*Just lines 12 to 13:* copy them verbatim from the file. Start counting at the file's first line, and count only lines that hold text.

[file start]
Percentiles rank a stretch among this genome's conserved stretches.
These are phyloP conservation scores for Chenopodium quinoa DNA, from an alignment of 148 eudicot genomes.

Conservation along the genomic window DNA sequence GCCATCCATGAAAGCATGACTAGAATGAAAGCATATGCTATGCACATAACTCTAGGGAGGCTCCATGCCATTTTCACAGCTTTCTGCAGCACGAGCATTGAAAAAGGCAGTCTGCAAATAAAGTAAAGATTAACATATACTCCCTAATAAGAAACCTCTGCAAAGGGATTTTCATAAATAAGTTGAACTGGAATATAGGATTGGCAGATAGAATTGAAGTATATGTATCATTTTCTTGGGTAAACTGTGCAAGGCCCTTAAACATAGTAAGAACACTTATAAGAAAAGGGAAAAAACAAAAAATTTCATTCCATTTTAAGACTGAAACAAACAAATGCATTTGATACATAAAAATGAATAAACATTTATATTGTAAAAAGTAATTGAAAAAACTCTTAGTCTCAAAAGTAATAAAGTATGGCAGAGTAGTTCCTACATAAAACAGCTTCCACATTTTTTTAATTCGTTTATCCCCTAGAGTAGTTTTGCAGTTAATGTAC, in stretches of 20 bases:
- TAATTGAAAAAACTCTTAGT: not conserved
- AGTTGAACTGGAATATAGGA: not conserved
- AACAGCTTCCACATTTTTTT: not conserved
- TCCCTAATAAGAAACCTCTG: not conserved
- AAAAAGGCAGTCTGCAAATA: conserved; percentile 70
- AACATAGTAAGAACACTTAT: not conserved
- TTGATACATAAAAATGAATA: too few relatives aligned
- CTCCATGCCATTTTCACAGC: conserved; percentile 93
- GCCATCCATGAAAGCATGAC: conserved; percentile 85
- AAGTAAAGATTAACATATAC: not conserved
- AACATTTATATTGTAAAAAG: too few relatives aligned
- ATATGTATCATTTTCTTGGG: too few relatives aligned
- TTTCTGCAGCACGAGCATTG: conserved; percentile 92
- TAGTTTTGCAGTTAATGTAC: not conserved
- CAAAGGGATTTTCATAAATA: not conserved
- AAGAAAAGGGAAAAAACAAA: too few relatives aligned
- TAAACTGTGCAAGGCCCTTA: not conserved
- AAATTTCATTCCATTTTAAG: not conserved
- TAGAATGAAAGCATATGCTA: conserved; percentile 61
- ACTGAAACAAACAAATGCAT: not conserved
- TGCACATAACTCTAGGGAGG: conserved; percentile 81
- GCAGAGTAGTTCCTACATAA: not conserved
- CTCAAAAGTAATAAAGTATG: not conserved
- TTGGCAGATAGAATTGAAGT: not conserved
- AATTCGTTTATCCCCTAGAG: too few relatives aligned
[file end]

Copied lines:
- GCCATCCATGAAAGCATGAC: conserved; percentile 85
- AAGTAAAGATTAACATATAC: not conserved